The Modern Burns Supper

“Fair fa’ your honest, sonsie face, Great chieftan o’ the puddin-race…” I’d like to say I know more, but that was the extent of the address my haggis got this Burns Night. I could have recited Scots Wae Hae, which I won a prize for reciting in primary school, or the first line of To A Mouse, but unless you’re of the notion that a haggis is in fact an actual animal, addressing it as a ‘sleekit, cowrin, tim’rous beastie,’ may have had me laughed out of the kitchen.

Food writers often talk about foodie poetry, gorgeous ingredients that just work together like they were always meant to. The traditional Burns Supper is, in a way, one of them, but on a more literal scale. It is the celebration of food and poetry coming together to celebrate one of Scotland’s best writers and the beauty of it is the simplicity of the food involved. Creamy potatoes, great amber smatterings of neep and that culinary wonder that is the haggis. Peppery and spicy, it is the epitome of the great romantic himself, with his passionate love for words and women. Burns like to live his life devouring as much as he could; for him it was the ladies, for me, it’s simply food.

However this year, I’ve decided to deviate away from the simple and add a touch of grown-up elegance to the traditional meal. All the essential elements are there, but with a few tweaks. Tatties are transformed into a pan fried potato cake, with crunchy spring onions and a hint of roast garlic. Neeps are given a sweet makeover, cut into fries and roasted with honey, lifting their sweetness to a new level. The haggis needs no more dressing up, but the addition of a creamy whisky sauce gives thanks to the other Scottish staple, the nip.

And what Burns Supper would be complete without a glass of Cranachan? Whisky scented whipped cream, toasted oats, and with a swirl of bright pink raspberry, this dish of foodie poetry is screaming out for its own poem. Forget addressing the haggis, let’s address this fabulous dessert. My love is like a sweet, sweet pudding…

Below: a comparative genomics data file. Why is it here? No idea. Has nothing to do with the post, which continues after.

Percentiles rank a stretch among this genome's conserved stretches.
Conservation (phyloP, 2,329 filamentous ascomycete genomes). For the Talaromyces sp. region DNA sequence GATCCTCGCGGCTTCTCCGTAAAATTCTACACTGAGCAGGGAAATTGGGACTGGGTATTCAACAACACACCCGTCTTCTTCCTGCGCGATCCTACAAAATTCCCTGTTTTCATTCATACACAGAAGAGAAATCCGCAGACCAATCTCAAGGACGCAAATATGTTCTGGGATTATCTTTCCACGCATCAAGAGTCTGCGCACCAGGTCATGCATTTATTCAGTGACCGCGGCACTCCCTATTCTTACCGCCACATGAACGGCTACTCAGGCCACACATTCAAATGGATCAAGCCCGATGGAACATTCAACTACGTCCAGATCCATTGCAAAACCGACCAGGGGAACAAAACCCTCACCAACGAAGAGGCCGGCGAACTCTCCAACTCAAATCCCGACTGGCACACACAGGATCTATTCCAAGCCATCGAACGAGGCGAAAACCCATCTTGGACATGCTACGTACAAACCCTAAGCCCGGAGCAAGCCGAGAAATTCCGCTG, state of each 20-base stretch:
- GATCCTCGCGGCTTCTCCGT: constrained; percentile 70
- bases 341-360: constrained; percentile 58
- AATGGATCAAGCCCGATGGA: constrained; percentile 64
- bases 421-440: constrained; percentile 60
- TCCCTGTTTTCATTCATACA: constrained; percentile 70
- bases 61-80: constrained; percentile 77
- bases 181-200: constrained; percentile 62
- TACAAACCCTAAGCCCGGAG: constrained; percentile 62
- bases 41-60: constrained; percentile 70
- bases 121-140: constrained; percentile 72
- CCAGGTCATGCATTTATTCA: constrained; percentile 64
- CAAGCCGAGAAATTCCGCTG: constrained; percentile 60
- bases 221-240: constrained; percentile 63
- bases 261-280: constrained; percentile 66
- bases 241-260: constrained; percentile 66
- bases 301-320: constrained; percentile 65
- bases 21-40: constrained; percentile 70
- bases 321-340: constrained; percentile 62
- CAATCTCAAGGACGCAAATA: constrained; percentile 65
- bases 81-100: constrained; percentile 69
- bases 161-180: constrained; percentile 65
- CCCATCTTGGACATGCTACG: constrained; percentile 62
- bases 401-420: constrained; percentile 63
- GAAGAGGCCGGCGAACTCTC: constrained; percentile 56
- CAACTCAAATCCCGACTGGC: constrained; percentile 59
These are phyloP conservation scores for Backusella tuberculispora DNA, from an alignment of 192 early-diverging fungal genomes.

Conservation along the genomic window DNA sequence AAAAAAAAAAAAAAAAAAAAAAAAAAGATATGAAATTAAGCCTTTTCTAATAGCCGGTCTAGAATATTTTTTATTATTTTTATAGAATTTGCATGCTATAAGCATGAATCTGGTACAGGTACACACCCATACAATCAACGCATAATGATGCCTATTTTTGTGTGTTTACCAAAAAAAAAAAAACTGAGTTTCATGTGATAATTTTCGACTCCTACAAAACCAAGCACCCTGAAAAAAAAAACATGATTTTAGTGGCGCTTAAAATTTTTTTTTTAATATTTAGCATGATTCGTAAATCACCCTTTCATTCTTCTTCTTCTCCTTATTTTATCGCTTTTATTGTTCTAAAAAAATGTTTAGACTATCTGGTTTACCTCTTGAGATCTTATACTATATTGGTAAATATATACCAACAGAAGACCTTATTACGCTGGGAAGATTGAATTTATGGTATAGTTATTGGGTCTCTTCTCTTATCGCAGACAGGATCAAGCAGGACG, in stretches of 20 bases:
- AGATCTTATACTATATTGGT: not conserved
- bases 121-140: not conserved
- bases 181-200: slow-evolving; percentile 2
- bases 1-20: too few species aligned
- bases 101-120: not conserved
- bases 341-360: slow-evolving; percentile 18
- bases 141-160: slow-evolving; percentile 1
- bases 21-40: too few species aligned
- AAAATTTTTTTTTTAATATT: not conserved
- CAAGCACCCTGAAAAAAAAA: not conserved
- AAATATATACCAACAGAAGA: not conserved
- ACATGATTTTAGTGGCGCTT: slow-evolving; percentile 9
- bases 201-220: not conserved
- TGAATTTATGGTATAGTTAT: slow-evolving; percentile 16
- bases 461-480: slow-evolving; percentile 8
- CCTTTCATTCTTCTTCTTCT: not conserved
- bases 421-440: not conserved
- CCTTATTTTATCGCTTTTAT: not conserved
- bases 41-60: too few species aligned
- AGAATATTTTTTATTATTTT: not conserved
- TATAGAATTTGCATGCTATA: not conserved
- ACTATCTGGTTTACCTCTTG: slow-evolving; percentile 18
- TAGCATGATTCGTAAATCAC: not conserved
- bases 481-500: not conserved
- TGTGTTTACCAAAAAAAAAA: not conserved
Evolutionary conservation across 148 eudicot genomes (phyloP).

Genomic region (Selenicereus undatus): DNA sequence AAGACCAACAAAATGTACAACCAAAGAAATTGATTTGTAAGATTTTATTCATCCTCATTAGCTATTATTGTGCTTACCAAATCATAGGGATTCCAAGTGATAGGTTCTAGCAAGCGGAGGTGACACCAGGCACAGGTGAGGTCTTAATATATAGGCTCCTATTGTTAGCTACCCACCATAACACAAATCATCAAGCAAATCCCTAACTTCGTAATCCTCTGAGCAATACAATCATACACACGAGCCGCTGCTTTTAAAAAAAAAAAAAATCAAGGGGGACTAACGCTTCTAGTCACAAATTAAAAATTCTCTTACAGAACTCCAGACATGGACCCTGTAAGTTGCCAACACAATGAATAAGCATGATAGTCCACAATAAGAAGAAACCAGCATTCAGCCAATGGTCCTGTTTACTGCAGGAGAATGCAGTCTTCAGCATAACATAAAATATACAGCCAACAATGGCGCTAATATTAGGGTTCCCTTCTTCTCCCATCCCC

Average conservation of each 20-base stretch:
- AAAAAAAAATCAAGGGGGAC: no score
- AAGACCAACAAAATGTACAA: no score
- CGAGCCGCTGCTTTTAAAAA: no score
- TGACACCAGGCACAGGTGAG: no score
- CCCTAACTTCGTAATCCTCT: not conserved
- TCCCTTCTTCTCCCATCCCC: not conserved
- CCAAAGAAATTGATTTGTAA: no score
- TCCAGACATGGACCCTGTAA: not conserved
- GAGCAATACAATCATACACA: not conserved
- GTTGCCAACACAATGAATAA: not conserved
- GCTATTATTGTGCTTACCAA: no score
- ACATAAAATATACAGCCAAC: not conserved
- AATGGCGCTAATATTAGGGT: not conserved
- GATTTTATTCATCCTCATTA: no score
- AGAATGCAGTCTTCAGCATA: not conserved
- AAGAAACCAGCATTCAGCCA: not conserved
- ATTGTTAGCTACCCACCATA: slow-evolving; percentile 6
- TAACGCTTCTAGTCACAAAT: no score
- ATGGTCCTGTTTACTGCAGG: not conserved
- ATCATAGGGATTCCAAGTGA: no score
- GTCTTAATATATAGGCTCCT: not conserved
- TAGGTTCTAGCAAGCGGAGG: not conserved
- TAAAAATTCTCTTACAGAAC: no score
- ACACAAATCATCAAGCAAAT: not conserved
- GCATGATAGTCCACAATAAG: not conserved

Serves Two

For the Main Meal

You Will Need

1 Small Neep

2 cloves of garlic

3 tablespoon olive oil

1 tablespoon runny honey

2 large floury potatoes (I used Rooster)

A little milk and butter

2 Spring onions, chopped

1 small haggis

2 tablespoons double cream

1 tablespoon whisky

1 teaspoon of peppercorns

Salt and pepper to season

Preheat the oven to 200oc/180oc fan/gas mark 5. Wrap the haggis in foil and place in a pan of water over a medium heat and bring to the boil. Once boiling, reduce to a simmer and cook for 45 minutes. Cut the neap into 1 cm thick fries and add to a small pan of water. Bring to the boil then drain. Toss in 1 tablespoon of oil, season well and add to a baking tray with the garlic cloves. Roast in the oven for 40 minutes, turning regularly.

Peel the potatoes and cut into quarters then add to pan of boiling water and cook until tender. Drain and mash, adding a little butter, milk and seasoning. Remove the garlic from the tray of neeps and carefully squeeze into the mash. Leave to cool for 5 minutes.

In a frying pan, melt a little butter and sauté the spring onions for about 5 minutes until soft. Stir into the mash and then, using your hands, form into two balls and flatten slightly.

Once the haggis has 10 minutes to go, drizzle the honey over the neeps and return to the oven. Heat some more butter in the pan you used for the spring onions and fry the potato cakes, until crispy on both sides. Place in the oven to keep warm. In the same pan, over a high heat, add a small knob of butter, the whisky and a splash of water. Once bubbling, add the cream and peppercorns and stir until thick. Season to taste. Remove the haggis from the pan once cooked and cut through the skin.

To plate up, place a potato cake in the middle of the plate, then add some haggis. Place the neep fries to the side and drizzle with the whisky sauce.

For the Cranachan

You will need

200ml double cream

1 tablespoon whisky

1 tablespoon runny honey

A large handful of raspberries (if using frozen, defrost a couple of hours before)

A handful of porridge oats

Whip the cream to soft peaks and fold in the whisky and the honey. With the back of a fork, lightly mash the raspberries to create some texture. Toast the oats in a pan for a couple of minutes then add to the cream, reserving some for later. Marble through the raspberries and spoon into glasses. Top with the remaining toasted oats.

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